At a hard lean toward the land, Cypress trees abound, their shapes testimony to fierce prevailing winds. Immense mansions line the highway, their windows and doors strategically perched for splendid view of the sea and its bounty.

It’s an ancient, somewhat mysterious land. The brochure handed to us at the gate gives a brief history.

Before the automobile had become a way of life, 17-Mile Drive was navigated by horse-drawn carriages from the famous Hotel Del Monte, now the site of the Naval Postgraduate School in Monterey. It was 1881 and excursions through the Del Monte Forest and along its spectacular coastline usually ended up at a picnic spot at Pebble Beach. A couple of landmark dates in the rich history of Pebble Beach are:

1602–Spanish explorers discover and map Monterey Peninsula.

1880–Hotel Del Monte opens and buys the Del Monte Forest Land.

We finished up the drive, roamed around the streets of Carmel for awhile, then headed back to Monterey. We were hungry and would have dinner there.

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America Photography Travel

Flowers at Pebble Beach

Located along the 17-Mile Drive between Monterey and Carmel is beautiful Pebble Beach and The Pebble Beach Lodge which was built in 1919. In the lobby last week, I gazed at this majestic floral arrangement.

Pebble Beach Floral Arrangement by you.
I set down my camera bag, took out my long lens and spent some time here.
Of Reds and Purple by you.
These flowers of a dark burgandy hue must be a variety of lily.
Burgandy Trumpet Lillies by you.

….and a final shot.

Closeup of Trumpet Lily by you.
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America Life Photography Social Travel

World’s Worst Photographer

In our recent travels to the Bay Area of California, six of us ate delicious meals in a restaurant on Fisherman’s Wharf in Monterey. I asked the very friendly waitress to snap a picture of us. She did: took three to be sure they were good shots.

Bless her heart: (That’s why they say in the south when they want to criticize somebody, but stay sweet at the same time. 🙂  )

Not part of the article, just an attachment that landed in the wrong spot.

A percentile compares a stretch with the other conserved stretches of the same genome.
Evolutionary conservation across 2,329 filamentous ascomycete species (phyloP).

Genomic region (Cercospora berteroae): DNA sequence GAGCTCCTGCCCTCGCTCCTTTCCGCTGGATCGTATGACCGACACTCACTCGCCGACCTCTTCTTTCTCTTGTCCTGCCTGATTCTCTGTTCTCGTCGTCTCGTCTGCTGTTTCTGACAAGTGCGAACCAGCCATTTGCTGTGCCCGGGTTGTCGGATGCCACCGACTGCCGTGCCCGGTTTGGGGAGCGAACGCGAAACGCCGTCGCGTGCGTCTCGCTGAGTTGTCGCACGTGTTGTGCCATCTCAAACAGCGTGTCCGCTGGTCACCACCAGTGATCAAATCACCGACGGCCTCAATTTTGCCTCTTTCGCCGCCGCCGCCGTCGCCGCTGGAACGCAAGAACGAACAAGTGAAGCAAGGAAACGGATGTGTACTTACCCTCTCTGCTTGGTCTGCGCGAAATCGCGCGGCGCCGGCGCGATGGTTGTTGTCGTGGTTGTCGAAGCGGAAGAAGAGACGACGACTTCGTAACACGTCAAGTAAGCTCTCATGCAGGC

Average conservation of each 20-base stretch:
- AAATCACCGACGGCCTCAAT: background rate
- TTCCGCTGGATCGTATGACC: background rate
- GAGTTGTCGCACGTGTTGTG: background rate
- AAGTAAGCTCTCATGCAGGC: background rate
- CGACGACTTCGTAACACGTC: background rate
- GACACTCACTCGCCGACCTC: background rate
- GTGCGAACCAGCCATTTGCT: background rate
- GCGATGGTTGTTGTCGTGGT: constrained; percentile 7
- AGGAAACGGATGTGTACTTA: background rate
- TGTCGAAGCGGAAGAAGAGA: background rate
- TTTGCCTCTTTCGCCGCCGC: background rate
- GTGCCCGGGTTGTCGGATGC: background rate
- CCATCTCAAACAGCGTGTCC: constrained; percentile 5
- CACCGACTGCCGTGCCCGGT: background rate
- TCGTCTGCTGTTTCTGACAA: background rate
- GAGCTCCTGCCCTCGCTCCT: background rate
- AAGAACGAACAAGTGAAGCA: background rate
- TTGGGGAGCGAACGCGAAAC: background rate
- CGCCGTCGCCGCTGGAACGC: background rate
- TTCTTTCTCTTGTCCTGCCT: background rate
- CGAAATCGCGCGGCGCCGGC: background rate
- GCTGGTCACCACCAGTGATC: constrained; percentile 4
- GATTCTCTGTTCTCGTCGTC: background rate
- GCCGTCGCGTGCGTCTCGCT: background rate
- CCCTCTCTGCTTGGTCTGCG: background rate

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America Christianity/Religion Life Photography

O’Keefe’s Fiftieth

Jerry and I flew into the Oakland airport on Wednesday, spent a couple of days with our friends the Robisons and now are in Oakley, Ca., where Friday night we were part of the beautiful celebration of the 50th wedding anniversary of our very dear friends, Don and Abby O’Keefe. Jerry and I went to Bible school in Tulsa, Oklahoma with Abigail before any of us were ever married.

The church they pastor hosted this splendid event, which was exquisite, and tastefully done. Brownstone Gardens, a spread of more than three acres that is owned by one of the families in the church Rev. O’Keefe pastors, was the site of the festivities.

More than 150 persons joined to honor this exceptional couple who have given their lives to the ministry of Jesus Christ. They founded the United Pentecostal Church in Antioch, now pastor a church in Pittsburg, California, and for more than 25 years were missionaries to the continent of Africa. Rev. O’Keefe is currently the Foreign Missions director of the Western District of the UPCI.

In a light manner, Jerry presented the renewal of their vows, while two of their sons stood with them.

Fish swam in the centerpieces. (Problem loading pictures. Will post them later.)

Jerry and I are the designated chaperones for our friends who are celebrating their anniversary; Saturday we drove with them to Monterey, where last night for dinner Jimmy and Bobbie Shoemake joined us.

We’re staying at a very modest Howard Johnson motel, with a very immodest price. Out front their sign says free wireless internet. When, last night, I tried to get on and couldn’t, I called the front desk.

“Could you please tell me how to get on the internet.”

“Uh, are you bringing up Comfort Inn?”

“Yes.”

“Well, their password is…… Just type that in. It’s good for both user name and password.”

“Excuse me. You don’t have internet service here?”

“Well, yes, we do, but it’s cable. You must use the cable.”

“…but your sign out front….”

“Oh, does it say that?”

Anyway, I’m using the internet from Comfort Inn well up the street, and I’ve been hours trying to load pictures, so I’m giving up. Check back later. 😦